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California Schemin’: Cigarette Tax Evasion and Crime in the Golden State

2 min readBy: Patrick Fleenor

Download Special Report No. 145

Special Report No. 145

Executive Summary
Earlier this year federal agents closed down a ring that allegedly smuggled millions of packs of cigarettes from North Carolina to California, affixed counterfeit stamps to them, and sold them to the general public. This illicit enterprise reportedly cost the state government some $4.3 million in lost revenue.

On the morning of December 15, 2002, a band of robbers burst into a Merced distribution center and rounded its employees up at gunpoint. After tying up the workers the thieves used forklifts to load pallets of cigarettes into a truck. The robbers then grabbed rolls of California cigarette taxA tax is a mandatory payment or charge collected by local, state, and national governments from individuals or businesses to cover the costs of general government services, goods, and activities. stamps and fled. Police estimated that the group made off with more than $1 million in loot.

The 2002 heist was not the first time that the distribution center or its employees has been victimized. Two years earlier one of its trucks was hijacked by two men. Its driver was forced into a nearby orchard where he was bound and gagged. The bandits then made off with $40,000 worth of cigarettes. The thieves were later apprehended by police.

These are just a few examples from the wave of tobacco-related crime that has swept California during the last eight or so years. At first glance these crimes appear bizarre. After all, each describes serious criminal activity involving a product not much different from the others that fill the shelves of convenience stores and gas stations. There is one major difference, however, and that is taxes.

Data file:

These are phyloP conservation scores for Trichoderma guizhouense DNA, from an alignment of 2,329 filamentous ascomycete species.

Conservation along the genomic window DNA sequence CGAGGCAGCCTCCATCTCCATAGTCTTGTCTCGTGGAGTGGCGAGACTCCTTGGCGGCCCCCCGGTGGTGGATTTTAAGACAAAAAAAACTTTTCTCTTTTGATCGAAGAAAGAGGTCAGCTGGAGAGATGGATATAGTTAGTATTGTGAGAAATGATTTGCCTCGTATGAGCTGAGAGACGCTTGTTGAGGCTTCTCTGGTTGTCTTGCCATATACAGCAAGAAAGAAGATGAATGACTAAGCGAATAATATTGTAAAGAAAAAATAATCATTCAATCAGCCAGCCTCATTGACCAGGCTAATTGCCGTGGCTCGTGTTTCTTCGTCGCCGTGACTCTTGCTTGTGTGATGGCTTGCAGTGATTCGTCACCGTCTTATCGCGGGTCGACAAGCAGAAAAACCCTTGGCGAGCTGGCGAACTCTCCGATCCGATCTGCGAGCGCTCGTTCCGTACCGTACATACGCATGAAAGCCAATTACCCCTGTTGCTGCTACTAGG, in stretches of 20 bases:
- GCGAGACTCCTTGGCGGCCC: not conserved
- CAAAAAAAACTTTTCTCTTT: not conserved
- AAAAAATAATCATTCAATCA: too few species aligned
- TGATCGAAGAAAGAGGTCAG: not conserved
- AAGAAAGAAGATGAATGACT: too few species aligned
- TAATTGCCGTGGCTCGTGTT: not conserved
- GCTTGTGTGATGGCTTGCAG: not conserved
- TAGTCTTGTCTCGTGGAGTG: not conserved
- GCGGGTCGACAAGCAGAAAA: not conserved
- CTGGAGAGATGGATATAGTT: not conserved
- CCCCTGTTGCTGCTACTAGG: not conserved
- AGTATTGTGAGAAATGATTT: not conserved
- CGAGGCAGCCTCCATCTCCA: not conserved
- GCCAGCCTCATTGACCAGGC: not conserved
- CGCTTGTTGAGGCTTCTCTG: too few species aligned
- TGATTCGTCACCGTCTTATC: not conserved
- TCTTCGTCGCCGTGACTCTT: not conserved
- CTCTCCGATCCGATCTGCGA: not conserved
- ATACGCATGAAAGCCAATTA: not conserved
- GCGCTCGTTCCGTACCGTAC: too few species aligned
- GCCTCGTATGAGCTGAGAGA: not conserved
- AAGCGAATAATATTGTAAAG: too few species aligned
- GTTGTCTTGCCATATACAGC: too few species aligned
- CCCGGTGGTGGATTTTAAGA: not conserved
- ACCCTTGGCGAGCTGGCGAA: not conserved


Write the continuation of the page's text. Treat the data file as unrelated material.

Since 1998 tax hikes have helped raise the price of cigarettes in California to approximately $4.00 per pack, well above the price in other states or elsewhere in the world. The first two tax hikes occurred in November of 1998 when voters narrowly approved Proposition 10 and California joined 45 other states in the Master Settlement Agreement (MSA) with the four largest tobacco manufacturers.

Proposition 10 raised the state’s cigarette tax from 37 to 87 cents per pack,4 and the MSA raised nationwide taxes on cigarettes by nearly $250 billion over the next 25 years.5 Two smaller tax hikes soon arrived from Washington, as the federal government raised its tax from 24 to 34 cents per pack in January 2000 and then to 39 cents at the beginning of 2003.

On November 7 voters in California will decide whether to raise the state tax on cigarettes even higher, by an amount much larger than any state has ever considered. Proposition 86 would increase the state cigarette excise by $2.60, from its current rate of 87 cents to $3.47 per pack. Approval would give California the highest cigarette tax in the nation and push the price of a typical pack of cigarettes to around $6.50.